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“So they were forced, essentially, to hire African Americans.”

author Published by Jeremy Beck

"They say 'no Americans want to do this, and so we need immigrants. What they mean is no Americans will do it at the wages that we'll pay immigrants." - Sir Angus Deaton, 2015 Nobel Prize in Economics

Sir Angus Deaton, author of Economics in America – An Immigrant Economist Explores The Land of Inequality (Princeton University Press), made something of a splash in economic circles when he announced his evolving views on immigration’s impact on inequality. He expanded on those thoughts in a conversation with fellow Nobel Prize winner Paul Krugman at the CUNY Graduate Center in New York.

Here are three takeaways.

#1 Immigration contributes to inequality.

Deaton asks us to compare two graphs. The first is a rather famous graph from Emmanuel Saez and Thomas Piketty that charts inequality in the United States.

The second is graph of the percentage of foreign-born in the U.S.

Foreign born in the United States reached new records highs in 2024 in both numbers (51.4 million) and percentage (15.5% of the population).
Immigration and Inequality (33:43 – 35:05)
"It's sort of like economists think that if you have more of anything, you increase supply, its price will go down, except when we're talking about people. And economists have a hard time admitting that when it comes to immigrants, that immigrants might lower the wage." - Sir Angus Deaton, 2015 Nobel Prize in Economics
#2 Immigration restrictions reduce inequality.

Deaton cites an historical example familiar to the NumbersUSA community: Immigration restrictions in the mid-20th century changed the course of history for American freedmen and descendants of slaves.

The Great Migration may not have happened without immigration restrictions (35:13 – 36:05)

“Immigration restriction brought up some of the worst treated people in America,” Deaton tells the audience, “and really changed their lives in a really, really positive way.”

Juliana Kaplan of Business Insider says Deaton explains how “factory workers in Chicago and elsewhere would’ve been happy to hire cheap European immigrants if it were an option — but that wasn’t possible anymore, leading instead to Black Americans getting hired.”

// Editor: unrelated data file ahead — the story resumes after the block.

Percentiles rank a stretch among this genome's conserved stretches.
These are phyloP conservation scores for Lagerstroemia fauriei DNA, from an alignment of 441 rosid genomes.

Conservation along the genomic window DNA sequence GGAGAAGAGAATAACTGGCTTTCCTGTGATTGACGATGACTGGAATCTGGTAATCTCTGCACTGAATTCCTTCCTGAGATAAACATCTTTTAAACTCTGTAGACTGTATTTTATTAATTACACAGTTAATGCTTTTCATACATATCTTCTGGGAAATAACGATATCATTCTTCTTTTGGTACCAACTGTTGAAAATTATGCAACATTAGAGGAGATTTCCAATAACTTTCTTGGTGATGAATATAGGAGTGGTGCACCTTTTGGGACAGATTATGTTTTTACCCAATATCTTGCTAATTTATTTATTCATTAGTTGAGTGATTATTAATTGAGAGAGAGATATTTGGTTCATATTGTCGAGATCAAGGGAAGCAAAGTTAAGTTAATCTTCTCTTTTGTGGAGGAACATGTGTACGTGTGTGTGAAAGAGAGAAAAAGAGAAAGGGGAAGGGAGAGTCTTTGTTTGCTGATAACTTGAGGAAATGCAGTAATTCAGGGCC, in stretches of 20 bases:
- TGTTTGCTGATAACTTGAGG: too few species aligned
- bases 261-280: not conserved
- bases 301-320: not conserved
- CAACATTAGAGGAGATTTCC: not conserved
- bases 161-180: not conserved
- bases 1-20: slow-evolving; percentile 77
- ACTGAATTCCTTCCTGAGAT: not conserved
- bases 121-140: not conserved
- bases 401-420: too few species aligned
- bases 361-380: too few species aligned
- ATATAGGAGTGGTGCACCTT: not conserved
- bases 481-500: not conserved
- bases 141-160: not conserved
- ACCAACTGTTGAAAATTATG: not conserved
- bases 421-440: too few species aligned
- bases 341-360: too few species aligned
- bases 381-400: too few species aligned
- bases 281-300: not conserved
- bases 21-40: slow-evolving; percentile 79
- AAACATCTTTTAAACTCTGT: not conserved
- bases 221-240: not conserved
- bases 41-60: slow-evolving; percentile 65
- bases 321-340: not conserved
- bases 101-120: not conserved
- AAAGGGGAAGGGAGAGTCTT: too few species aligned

“That really changed the world in a way,” Deaton told Kaplan, “and that may not have happened had we had a much more permissive immigration policy.”

Let’s change the world again.

100 years ago: Bipartisan support for transformative immigration reform. Doesn’t that sound nice? It was the Immigration Act of 1924 that “really changed the world,” by essentially forcing employers to hire Black Americans.

Andre Barnes: “Let’s talk about it.”

Randolph’s birthday was also this week, on April 15th.

Take Action: Congress Can Honor Civil Rights Legend with H.R. 2 and H.R. 7833.

A key supporter of the 1924 law was labor and civil rights icon A. Philip Randolph. Randolph believed the path to social equality started with economic fairness. After the immigration restrictions went into place, he used the tight labor market to establish the first Black labor union in the United States. As Black economic power grew, Randolph conceived of the March on Washington for Jobs and Freedom to secure historic wins for the Double Victory campaign: integration in the military and in government defense factories. He was chair of the more famous 1963 March on Washington (which adopted his original idea), where Martin Luther King, Jr. gave his famous “I Have a Dream Speech.”

#3 (Were you waiting for it?) People who say “jobs Americans won’t do” should be…yelled at?

The quote at the top of this article is all you need. But Deaton takes it a step further and says people who engage in that kind of rhetoric should be “discarded and yelled at.” I think he was joking about that last part! You be the judge.

Deaton on “Jobs Americans Won’t Do” (38:46 – 39:17).

Inspired to Act? Visit your Action board.

Explore More: “An Economist Changes His Mind: Immigration Does Contribute to Inequality“; Hiring Line Initiative; Economic Challenges; ReEnvisioning Immigration.

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